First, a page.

Honor Flight moving tribute to WWII Veterans
By Teresa Walsh
The Hudson Valley Honor Flight took off from from Westchester County Airport, taking WWII veterans to Washington D.C. to view war memorials, which must have seemed like the trip of a lifetime for those onboard.
Those who have been called the Greatest Generation never had any fanfare or fuss made over them when their tours of duty ended. A simple discharge, issuing of papers and being sent home again was what the end of their WWII experience entailed.
The inaugural flight from the county airport left at 9 a.m. on Oct.18, but the day began much earlier at Westchester Community College with a 6:30 a.m. pep rally by a crowd of by well-wishers gathered to send the three busloads of travelers on their way.
A police escort whisked the buses through Valhalla, past the Kenisco Dam, down
Route 22, through White Plains, Silver Lake and onto the airport grounds. People had gathered all along the route, cheering the veterans on. At the airport, the veterans were greeted by West Point cadets and still more well-wishers.
After the 90-minute trip to Reagan National Airport, they alighted to more applause and moved on to The WWII Memorial. Former Senator, and WWII veteran, Bob Dole spoke with many of the veterans at the site.
“I am very appreciative of Bob Dole,” said Peter Sasko, WCC security guard and Vietnam Vet, who went on the trip as a guardian.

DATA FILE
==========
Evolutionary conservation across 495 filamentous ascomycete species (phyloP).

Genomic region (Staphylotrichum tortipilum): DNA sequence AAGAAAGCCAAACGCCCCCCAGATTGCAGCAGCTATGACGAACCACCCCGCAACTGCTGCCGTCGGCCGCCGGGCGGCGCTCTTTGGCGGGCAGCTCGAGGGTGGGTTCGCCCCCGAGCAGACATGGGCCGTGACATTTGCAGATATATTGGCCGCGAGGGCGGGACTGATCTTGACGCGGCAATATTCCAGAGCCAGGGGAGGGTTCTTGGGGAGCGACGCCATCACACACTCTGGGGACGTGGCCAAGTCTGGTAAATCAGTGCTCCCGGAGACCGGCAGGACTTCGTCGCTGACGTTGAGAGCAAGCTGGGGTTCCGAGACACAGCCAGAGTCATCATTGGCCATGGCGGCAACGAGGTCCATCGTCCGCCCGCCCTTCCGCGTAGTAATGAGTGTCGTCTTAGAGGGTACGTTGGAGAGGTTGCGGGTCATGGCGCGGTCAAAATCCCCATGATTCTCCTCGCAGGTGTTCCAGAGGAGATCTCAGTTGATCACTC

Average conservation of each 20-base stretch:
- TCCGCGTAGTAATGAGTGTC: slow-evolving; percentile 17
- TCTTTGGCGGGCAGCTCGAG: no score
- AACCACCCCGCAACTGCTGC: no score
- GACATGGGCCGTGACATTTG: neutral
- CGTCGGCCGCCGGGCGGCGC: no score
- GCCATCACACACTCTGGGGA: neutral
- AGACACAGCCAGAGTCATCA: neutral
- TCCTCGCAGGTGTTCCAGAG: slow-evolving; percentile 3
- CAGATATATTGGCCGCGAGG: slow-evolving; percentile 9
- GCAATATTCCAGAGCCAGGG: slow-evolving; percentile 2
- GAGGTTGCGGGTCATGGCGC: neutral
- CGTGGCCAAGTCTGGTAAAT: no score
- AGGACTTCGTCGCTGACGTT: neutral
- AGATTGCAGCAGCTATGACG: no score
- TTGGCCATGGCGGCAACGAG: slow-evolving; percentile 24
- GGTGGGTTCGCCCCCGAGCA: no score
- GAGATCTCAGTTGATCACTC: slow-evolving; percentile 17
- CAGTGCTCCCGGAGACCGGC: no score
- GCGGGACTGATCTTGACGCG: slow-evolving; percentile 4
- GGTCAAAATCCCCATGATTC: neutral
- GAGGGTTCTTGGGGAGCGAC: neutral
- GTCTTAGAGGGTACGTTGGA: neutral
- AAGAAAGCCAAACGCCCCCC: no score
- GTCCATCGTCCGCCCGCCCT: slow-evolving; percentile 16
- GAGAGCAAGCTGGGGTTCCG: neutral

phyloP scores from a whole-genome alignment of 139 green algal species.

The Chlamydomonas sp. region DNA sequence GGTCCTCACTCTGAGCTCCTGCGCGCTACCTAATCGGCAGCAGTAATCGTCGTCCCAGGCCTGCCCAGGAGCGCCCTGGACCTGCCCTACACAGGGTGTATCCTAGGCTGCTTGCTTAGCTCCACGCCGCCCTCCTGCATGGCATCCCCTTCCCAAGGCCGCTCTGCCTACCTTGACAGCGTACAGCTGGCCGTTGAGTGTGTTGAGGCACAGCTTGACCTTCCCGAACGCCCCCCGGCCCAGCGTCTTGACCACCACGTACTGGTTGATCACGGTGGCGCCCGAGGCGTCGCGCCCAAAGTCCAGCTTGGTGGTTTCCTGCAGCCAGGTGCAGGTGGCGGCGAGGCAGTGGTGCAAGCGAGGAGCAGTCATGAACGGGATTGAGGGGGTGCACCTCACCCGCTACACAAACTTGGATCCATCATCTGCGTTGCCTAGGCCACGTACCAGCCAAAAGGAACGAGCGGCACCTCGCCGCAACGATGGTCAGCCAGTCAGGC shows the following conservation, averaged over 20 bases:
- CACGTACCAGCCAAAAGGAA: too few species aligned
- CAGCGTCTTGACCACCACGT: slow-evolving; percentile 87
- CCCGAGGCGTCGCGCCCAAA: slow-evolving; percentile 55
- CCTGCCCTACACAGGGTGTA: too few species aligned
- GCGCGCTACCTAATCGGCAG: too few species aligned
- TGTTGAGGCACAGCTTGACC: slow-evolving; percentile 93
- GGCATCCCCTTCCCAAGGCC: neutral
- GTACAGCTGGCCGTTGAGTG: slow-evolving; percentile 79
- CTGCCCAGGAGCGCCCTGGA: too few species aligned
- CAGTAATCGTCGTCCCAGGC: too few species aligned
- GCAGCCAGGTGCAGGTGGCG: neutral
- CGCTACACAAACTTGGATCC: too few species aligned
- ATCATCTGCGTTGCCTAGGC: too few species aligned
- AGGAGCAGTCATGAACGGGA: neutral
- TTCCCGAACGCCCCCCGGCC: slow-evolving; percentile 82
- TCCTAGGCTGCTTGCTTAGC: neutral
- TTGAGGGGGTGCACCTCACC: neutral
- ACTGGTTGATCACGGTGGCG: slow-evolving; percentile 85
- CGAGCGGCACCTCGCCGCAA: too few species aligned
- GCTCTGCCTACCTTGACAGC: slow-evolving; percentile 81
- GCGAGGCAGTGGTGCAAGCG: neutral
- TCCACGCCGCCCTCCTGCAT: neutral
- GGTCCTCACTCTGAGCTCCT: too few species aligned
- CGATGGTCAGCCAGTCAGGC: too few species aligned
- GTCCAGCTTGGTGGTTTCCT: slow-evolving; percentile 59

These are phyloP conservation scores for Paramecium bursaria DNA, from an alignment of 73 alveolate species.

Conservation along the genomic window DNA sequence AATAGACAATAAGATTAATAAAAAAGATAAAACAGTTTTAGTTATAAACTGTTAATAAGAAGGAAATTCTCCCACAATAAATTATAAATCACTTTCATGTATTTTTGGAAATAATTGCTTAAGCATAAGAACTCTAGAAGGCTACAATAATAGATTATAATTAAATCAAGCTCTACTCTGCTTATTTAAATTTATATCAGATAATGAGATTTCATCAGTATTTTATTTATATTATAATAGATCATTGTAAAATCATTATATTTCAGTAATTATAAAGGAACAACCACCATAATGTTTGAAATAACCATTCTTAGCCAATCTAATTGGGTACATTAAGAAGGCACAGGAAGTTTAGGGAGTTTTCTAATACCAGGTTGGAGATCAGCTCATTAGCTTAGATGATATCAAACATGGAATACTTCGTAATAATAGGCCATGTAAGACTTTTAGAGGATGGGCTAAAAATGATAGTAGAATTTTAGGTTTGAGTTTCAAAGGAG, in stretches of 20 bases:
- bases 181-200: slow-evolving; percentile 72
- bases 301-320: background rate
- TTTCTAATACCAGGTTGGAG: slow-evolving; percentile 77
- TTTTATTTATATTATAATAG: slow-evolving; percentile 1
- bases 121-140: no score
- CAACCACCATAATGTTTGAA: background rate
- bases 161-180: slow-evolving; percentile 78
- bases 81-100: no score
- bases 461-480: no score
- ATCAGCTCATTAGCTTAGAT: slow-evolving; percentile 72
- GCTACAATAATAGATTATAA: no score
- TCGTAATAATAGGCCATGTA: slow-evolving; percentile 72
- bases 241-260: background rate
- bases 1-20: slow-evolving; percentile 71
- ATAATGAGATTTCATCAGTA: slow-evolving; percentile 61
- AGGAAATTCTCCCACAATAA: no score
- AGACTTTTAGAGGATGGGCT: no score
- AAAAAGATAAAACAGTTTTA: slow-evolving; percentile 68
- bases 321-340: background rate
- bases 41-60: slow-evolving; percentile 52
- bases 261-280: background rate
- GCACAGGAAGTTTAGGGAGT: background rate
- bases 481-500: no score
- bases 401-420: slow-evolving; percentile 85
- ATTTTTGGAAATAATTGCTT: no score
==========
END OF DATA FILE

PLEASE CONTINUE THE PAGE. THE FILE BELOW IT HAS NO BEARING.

After the WWII Memorial, the vets drove to Arlington National Cemetery to view the changing of the guard at the Tomb of The Unknown Soldier. Then it was on to the Iwo Jima Memorial.
Then the veterans were treated to a dinner at Doubletrees in Washington before boarding the plane bound for Westchester. A band played 1940s music during the dinner. Back in Westchester, the buses returned to WCC where a welcome home reception was held.
The HVHF, part of a national volunteer organization, raises money to solely honor America’s veterans for all their sacrifices and to visit and reflect at their memorials. Guardians or escorts accompany the veterans on the trip to help them get around.
The flights are free to veterans. Priority is given to WWII veterans and ones who are terminally ill. The spring 2014 HVHF already has a waitlist.
“The day was beyond belief, fantastic, phenomenal. I went without a glitch,” Sasko said.